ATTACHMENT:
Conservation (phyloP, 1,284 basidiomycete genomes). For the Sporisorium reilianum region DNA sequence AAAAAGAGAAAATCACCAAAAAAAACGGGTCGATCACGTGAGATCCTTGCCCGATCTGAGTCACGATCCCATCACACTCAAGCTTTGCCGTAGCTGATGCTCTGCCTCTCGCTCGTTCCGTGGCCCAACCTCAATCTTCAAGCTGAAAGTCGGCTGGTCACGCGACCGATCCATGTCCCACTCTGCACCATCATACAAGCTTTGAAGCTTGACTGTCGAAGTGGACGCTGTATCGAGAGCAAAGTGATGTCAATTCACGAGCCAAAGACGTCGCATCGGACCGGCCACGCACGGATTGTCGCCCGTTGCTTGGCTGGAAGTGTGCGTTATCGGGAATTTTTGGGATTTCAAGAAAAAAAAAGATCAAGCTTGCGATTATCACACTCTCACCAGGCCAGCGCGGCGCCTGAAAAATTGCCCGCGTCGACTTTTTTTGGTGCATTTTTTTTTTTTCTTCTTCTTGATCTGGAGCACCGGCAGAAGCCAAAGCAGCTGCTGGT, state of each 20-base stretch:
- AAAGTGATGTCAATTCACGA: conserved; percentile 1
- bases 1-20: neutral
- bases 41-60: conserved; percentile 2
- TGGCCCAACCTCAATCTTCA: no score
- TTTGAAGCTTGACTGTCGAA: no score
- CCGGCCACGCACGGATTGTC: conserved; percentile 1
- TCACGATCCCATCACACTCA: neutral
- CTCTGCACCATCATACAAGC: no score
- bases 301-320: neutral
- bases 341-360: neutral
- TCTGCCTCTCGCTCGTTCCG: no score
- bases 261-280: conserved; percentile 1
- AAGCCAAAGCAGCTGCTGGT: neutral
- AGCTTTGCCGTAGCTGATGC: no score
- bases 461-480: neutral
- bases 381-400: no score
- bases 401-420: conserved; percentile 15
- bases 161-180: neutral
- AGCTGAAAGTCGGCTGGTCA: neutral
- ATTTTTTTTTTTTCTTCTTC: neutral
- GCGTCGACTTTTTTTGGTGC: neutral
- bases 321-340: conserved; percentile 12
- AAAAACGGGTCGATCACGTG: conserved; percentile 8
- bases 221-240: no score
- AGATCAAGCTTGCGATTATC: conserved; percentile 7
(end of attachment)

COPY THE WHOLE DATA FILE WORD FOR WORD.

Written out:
Conservation (phyloP, 1,284 basidiomycete genomes). For the Sporisorium reilianum region DNA sequence AAAAAGAGAAAATCACCAAAAAAAACGGGTCGATCACGTGAGATCCTTGCCCGATCTGAGTCACGATCCCATCACACTCAAGCTTTGCCGTAGCTGATGCTCTGCCTCTCGCTCGTTCCGTGGCCCAACCTCAATCTTCAAGCTGAAAGTCGGCTGGTCACGCGACCGATCCATGTCCCACTCTGCACCATCATACAAGCTTTGAAGCTTGACTGTCGAAGTGGACGCTGTATCGAGAGCAAAGTGATGTCAATTCACGAGCCAAAGACGTCGCATCGGACCGGCCACGCACGGATTGTCGCCCGTTGCTTGGCTGGAAGTGTGCGTTATCGGGAATTTTTGGGATTTCAAGAAAAAAAAAGATCAAGCTTGCGATTATCACACTCTCACCAGGCCAGCGCGGCGCCTGAAAAATTGCCCGCGTCGACTTTTTTTGGTGCATTTTTTTTTTTTCTTCTTCTTGATCTGGAGCACCGGCAGAAGCCAAAGCAGCTGCTGGT, state of each 20-base stretch:
- AAAGTGATGTCAATTCACGA: conserved; percentile 1
- bases 1-20: neutral
- bases 41-60: conserved; percentile 2
- TGGCCCAACCTCAATCTTCA: no score
- TTTGAAGCTTGACTGTCGAA: no score
- CCGGCCACGCACGGATTGTC: conserved; percentile 1
- TCACGATCCCATCACACTCA: neutral
- CTCTGCACCATCATACAAGC: no score
- bases 301-320: neutral
- bases 341-360: neutral
- TCTGCCTCTCGCTCGTTCCG: no score
- bases 261-280: conserved; percentile 1
- AAGCCAAAGCAGCTGCTGGT: neutral
- AGCTTTGCCGTAGCTGATGC: no score
- bases 461-480: neutral
- bases 381-400: no score
- bases 401-420: conserved; percentile 15
- bases 161-180: neutral
- AGCTGAAAGTCGGCTGGTCA: neutral
- ATTTTTTTTTTTTCTTCTTC: neutral
- GCGTCGACTTTTTTTGGTGC: neutral
- bases 321-340: conserved; percentile 12
- AAAAACGGGTCGATCACGTG: conserved; percentile 8
- bases 221-240: no score
- AGATCAAGCTTGCGATTATC: conserved; percentile 7